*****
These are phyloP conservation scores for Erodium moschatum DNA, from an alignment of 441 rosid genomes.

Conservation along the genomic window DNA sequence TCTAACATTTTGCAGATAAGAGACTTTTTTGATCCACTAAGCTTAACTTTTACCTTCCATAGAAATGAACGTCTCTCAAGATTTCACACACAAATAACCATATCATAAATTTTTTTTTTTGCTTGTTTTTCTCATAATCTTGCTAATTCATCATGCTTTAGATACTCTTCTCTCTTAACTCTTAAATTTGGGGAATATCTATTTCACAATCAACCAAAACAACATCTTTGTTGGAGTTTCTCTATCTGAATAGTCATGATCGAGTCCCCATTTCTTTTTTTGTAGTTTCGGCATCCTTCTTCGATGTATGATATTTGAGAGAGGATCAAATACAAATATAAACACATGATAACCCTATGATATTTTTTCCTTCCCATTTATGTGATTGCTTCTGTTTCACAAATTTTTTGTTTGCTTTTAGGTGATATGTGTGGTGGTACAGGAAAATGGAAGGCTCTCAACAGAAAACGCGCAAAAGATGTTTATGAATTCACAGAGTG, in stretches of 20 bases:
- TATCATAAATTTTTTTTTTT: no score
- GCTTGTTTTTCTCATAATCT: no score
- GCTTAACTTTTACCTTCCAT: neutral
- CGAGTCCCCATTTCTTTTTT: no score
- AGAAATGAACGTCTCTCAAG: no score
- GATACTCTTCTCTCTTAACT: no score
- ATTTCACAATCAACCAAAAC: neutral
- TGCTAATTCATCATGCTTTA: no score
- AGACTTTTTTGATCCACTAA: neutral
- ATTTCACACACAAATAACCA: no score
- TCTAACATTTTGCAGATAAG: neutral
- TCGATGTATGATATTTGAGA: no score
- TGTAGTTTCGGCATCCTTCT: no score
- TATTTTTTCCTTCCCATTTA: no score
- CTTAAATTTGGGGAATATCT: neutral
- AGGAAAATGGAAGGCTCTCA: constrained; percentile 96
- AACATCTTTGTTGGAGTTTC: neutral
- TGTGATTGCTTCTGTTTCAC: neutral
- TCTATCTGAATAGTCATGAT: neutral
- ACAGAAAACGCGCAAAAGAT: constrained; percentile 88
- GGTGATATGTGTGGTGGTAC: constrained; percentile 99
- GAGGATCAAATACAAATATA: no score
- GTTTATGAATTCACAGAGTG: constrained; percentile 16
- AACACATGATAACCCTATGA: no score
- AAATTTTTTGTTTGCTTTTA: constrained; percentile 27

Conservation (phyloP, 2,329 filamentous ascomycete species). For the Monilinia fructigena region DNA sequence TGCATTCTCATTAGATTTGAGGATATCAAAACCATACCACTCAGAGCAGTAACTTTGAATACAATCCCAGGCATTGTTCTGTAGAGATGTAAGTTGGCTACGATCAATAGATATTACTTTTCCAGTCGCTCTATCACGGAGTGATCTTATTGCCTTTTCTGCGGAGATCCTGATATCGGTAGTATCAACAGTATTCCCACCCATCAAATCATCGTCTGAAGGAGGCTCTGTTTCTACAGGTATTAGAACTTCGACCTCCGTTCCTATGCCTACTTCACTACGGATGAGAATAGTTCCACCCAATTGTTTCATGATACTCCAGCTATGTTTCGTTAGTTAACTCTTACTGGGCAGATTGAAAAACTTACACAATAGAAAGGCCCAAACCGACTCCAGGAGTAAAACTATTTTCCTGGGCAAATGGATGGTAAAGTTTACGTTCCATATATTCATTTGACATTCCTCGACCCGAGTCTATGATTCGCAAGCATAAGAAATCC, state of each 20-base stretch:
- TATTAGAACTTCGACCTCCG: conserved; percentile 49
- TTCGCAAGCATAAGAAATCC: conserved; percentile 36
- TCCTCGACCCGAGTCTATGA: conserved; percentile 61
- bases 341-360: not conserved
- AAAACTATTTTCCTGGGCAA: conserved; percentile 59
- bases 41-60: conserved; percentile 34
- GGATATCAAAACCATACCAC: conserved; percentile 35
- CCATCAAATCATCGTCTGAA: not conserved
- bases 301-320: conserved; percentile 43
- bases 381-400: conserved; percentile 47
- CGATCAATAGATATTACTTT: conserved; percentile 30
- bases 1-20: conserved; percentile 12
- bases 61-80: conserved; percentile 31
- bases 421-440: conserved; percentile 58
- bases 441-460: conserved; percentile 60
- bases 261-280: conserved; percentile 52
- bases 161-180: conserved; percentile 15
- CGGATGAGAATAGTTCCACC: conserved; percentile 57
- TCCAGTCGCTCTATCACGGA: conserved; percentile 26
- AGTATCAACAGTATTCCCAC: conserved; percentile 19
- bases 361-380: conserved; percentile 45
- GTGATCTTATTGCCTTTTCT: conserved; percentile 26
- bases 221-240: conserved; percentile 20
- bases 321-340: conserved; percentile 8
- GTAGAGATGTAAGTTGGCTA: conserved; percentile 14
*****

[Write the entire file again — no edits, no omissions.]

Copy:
These are phyloP conservation scores for Erodium moschatum DNA, from an alignment of 441 rosid genomes.

Conservation along the genomic window DNA sequence TCTAACATTTTGCAGATAAGAGACTTTTTTGATCCACTAAGCTTAACTTTTACCTTCCATAGAAATGAACGTCTCTCAAGATTTCACACACAAATAACCATATCATAAATTTTTTTTTTTGCTTGTTTTTCTCATAATCTTGCTAATTCATCATGCTTTAGATACTCTTCTCTCTTAACTCTTAAATTTGGGGAATATCTATTTCACAATCAACCAAAACAACATCTTTGTTGGAGTTTCTCTATCTGAATAGTCATGATCGAGTCCCCATTTCTTTTTTTGTAGTTTCGGCATCCTTCTTCGATGTATGATATTTGAGAGAGGATCAAATACAAATATAAACACATGATAACCCTATGATATTTTTTCCTTCCCATTTATGTGATTGCTTCTGTTTCACAAATTTTTTGTTTGCTTTTAGGTGATATGTGTGGTGGTACAGGAAAATGGAAGGCTCTCAACAGAAAACGCGCAAAAGATGTTTATGAATTCACAGAGTG, in stretches of 20 bases:
- TATCATAAATTTTTTTTTTT: no score
- GCTTGTTTTTCTCATAATCT: no score
- GCTTAACTTTTACCTTCCAT: neutral
- CGAGTCCCCATTTCTTTTTT: no score
- AGAAATGAACGTCTCTCAAG: no score
- GATACTCTTCTCTCTTAACT: no score
- ATTTCACAATCAACCAAAAC: neutral
- TGCTAATTCATCATGCTTTA: no score
- AGACTTTTTTGATCCACTAA: neutral
- ATTTCACACACAAATAACCA: no score
- TCTAACATTTTGCAGATAAG: neutral
- TCGATGTATGATATTTGAGA: no score
- TGTAGTTTCGGCATCCTTCT: no score
- TATTTTTTCCTTCCCATTTA: no score
- CTTAAATTTGGGGAATATCT: neutral
- AGGAAAATGGAAGGCTCTCA: constrained; percentile 96
- AACATCTTTGTTGGAGTTTC: neutral
- TGTGATTGCTTCTGTTTCAC: neutral
- TCTATCTGAATAGTCATGAT: neutral
- ACAGAAAACGCGCAAAAGAT: constrained; percentile 88
- GGTGATATGTGTGGTGGTAC: constrained; percentile 99
- GAGGATCAAATACAAATATA: no score
- GTTTATGAATTCACAGAGTG: constrained; percentile 16
- AACACATGATAACCCTATGA: no score
- AAATTTTTTGTTTGCTTTTA: constrained; percentile 27

Conservation (phyloP, 2,329 filamentous ascomycete species). For the Monilinia fructigena region DNA sequence TGCATTCTCATTAGATTTGAGGATATCAAAACCATACCACTCAGAGCAGTAACTTTGAATACAATCCCAGGCATTGTTCTGTAGAGATGTAAGTTGGCTACGATCAATAGATATTACTTTTCCAGTCGCTCTATCACGGAGTGATCTTATTGCCTTTTCTGCGGAGATCCTGATATCGGTAGTATCAACAGTATTCCCACCCATCAAATCATCGTCTGAAGGAGGCTCTGTTTCTACAGGTATTAGAACTTCGACCTCCGTTCCTATGCCTACTTCACTACGGATGAGAATAGTTCCACCCAATTGTTTCATGATACTCCAGCTATGTTTCGTTAGTTAACTCTTACTGGGCAGATTGAAAAACTTACACAATAGAAAGGCCCAAACCGACTCCAGGAGTAAAACTATTTTCCTGGGCAAATGGATGGTAAAGTTTACGTTCCATATATTCATTTGACATTCCTCGACCCGAGTCTATGATTCGCAAGCATAAGAAATCC, state of each 20-base stretch:
- TATTAGAACTTCGACCTCCG: conserved; percentile 49
- TTCGCAAGCATAAGAAATCC: conserved; percentile 36
- TCCTCGACCCGAGTCTATGA: conserved; percentile 61
- bases 341-360: not conserved
- AAAACTATTTTCCTGGGCAA: conserved; percentile 59
- bases 41-60: conserved; percentile 34
- GGATATCAAAACCATACCAC: conserved; percentile 35
- CCATCAAATCATCGTCTGAA: not conserved
- bases 301-320: conserved; percentile 43
- bases 381-400: conserved; percentile 47
- CGATCAATAGATATTACTTT: conserved; percentile 30
- bases 1-20: conserved; percentile 12
- bases 61-80: conserved; percentile 31
- bases 421-440: conserved; percentile 58
- bases 441-460: conserved; percentile 60
- bases 261-280: conserved; percentile 52
- bases 161-180: conserved; percentile 15
- CGGATGAGAATAGTTCCACC: conserved; percentile 57
- TCCAGTCGCTCTATCACGGA: conserved; percentile 26
- AGTATCAACAGTATTCCCAC: conserved; percentile 19
- bases 361-380: conserved; percentile 45
- GTGATCTTATTGCCTTTTCT: conserved; percentile 26
- bases 221-240: conserved; percentile 20
- bases 321-340: conserved; percentile 8
- GTAGAGATGTAAGTTGGCTA: conserved; percentile 14